Michele Pratusevich


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May 10, 2011

The First Version of Terminus in Java

A first attempt was made in Java. It was pretty decent for a final project for a non-coding class. And it had sweet graphics.

Before you code: design!

The name of your game can make or break your success. Fortunately, Terminus sounds both sufficiently cool and sufficiently related to the word “terminal” that our job in that respect was done. The medium was also a no-brainer: the ideal metaphor is no metaphor at all. For us, because we were teaching terminal commands, it made the most sense for Terminus to be a computer game.

Before starting full-force on the development of the game, factors like the audience, basic mechanics, plot lines, and outstanding features need to be fleshed out to avoid unpleasantness later on.

Know the problem

We identified a few main barriers to learning terminal commands that we tried to overcome with game design and aesthetic choices:

  • The terminal is ugly
  • Documentation is convoluted, hard to find, and sparse
  • The terminal is unforgiveable - if you mess up there is no “CTRL-Z”
  • The immediate benefit of learning terminal commands is not obvious

The choices in mechanics and aesthetics attempt to battle (and in some cases mockingly mimic) these barriers.

Know the Audience

Our target audience was high school and early college students. These were people who have use for knowing terminal commands, or are likely to be deciding whether they “get” or “don’t get” computers. We wanted to capture and engage the population that would benefit from learning the terminal - either to advance their chosen academic track or to move them towards a technical education.

On one hand, this audience was an easy one, since we knew them well: we were in the same age group. On the other hand, this audience is a fickle one, hard to please and easily distracted. And yet another problem was that we did not exactly fall within our target audience, since most of us were already familiar with using the terminal. We anticipated problems later on for testing, but went ahead with the design process.

Game design: mechanics and play

A text-based adventure could only be successful if the gameplay, plot, and activities are engaging enough for the user. Our first big challenge was to create a storyline around the various terminal commands that was engaging enough for our target audience.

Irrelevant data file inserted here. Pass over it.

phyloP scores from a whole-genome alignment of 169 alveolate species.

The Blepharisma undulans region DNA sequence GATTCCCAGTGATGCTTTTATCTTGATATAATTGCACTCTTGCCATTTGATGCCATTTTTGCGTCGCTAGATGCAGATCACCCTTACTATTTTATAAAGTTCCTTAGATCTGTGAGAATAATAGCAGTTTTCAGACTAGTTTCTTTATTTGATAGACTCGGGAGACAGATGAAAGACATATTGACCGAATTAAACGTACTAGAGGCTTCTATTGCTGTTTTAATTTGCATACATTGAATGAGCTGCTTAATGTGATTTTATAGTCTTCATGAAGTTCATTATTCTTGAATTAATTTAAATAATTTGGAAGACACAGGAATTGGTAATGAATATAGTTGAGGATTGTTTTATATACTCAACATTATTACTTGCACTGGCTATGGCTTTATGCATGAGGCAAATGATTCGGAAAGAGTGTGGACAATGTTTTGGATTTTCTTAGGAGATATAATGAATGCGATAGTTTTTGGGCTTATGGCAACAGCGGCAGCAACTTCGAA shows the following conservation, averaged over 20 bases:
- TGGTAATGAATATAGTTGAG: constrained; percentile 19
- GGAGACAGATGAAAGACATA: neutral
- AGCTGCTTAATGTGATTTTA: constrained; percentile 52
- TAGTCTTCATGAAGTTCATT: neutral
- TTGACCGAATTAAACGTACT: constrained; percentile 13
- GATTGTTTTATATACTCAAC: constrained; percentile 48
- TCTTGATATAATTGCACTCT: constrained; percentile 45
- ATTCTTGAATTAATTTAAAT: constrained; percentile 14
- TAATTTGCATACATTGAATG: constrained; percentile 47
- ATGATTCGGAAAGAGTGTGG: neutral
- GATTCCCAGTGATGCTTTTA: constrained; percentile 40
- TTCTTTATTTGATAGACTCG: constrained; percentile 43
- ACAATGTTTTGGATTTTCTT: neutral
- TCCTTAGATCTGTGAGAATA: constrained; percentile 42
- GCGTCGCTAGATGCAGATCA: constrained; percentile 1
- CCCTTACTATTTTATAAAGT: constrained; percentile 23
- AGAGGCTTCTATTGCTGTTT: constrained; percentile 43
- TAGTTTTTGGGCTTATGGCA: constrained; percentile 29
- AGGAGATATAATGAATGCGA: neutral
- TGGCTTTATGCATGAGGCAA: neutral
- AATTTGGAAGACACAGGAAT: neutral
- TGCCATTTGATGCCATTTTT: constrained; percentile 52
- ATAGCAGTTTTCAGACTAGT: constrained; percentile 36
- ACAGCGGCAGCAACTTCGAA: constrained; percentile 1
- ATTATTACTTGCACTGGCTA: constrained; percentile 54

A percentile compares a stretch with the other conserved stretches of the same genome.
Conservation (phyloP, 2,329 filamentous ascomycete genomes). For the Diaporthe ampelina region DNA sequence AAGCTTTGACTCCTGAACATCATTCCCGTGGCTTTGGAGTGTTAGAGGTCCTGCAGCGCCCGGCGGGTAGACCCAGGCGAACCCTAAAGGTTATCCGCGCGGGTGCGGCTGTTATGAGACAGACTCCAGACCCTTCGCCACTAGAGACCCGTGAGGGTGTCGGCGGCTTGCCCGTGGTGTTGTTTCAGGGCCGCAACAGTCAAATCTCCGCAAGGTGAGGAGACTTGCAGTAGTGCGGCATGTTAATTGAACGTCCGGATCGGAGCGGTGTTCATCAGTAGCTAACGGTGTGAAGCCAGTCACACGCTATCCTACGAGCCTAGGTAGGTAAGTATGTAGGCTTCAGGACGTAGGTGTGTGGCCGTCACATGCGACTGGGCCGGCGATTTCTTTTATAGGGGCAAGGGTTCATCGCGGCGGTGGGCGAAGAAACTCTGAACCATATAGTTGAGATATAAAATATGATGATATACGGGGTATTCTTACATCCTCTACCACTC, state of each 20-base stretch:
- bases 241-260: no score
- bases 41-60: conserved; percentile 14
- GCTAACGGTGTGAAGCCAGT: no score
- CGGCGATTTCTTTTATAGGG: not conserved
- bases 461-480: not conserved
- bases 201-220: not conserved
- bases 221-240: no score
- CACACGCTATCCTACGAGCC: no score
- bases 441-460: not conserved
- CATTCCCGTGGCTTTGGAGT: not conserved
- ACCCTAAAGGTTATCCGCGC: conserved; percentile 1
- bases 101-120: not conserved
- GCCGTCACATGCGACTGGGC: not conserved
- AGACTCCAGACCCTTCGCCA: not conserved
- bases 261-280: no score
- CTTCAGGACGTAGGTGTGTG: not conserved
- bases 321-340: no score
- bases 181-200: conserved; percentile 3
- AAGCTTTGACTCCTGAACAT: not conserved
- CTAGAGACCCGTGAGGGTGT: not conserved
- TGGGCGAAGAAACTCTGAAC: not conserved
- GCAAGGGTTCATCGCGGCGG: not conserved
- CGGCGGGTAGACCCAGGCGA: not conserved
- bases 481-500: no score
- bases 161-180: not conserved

We settled on a basic gameplay that drew analogies between terminal concepts and fantastical experiences:

computer abstraction
file system a series of rooms
terminal commands spells
the cursor your position

And instead of commands like “go north”, we used parallels from the computing world to explain the new “spells”:

command abstraction
cd change direction”
ls look at your surroundings”
grep a cute sidekick elf

A huge benefit of the game being themed around magic is that any discrepancies with reality are merely brushed into the voodoo pile. The abstraction of a “spell” alludes to an underlying respect for the systems that you deal with when interacting with the terminal - it sets up the learner to expect to not understand everything at face value.

The game starts immediately with role play: you are a wizard in training, learning the spells of the great masters. You are told you are on a quest to find the sudo password, needing to enlist the help of grep your elf friend. As you interact with the environment, move through the world, and reach the end of the first level, you are given a series of tasks that force practice of basic commands like cd, ls, less, and mv. We identified these four commands has the most important to teach initially, based on merely our own experience. At first our design of the world, challenges, and tasks included practice of an ambitious set of commands, but time constraints forced us to pick a few to focus on. When moving forward, more thought and data gathering needs to be placed on which commands to introduce in order.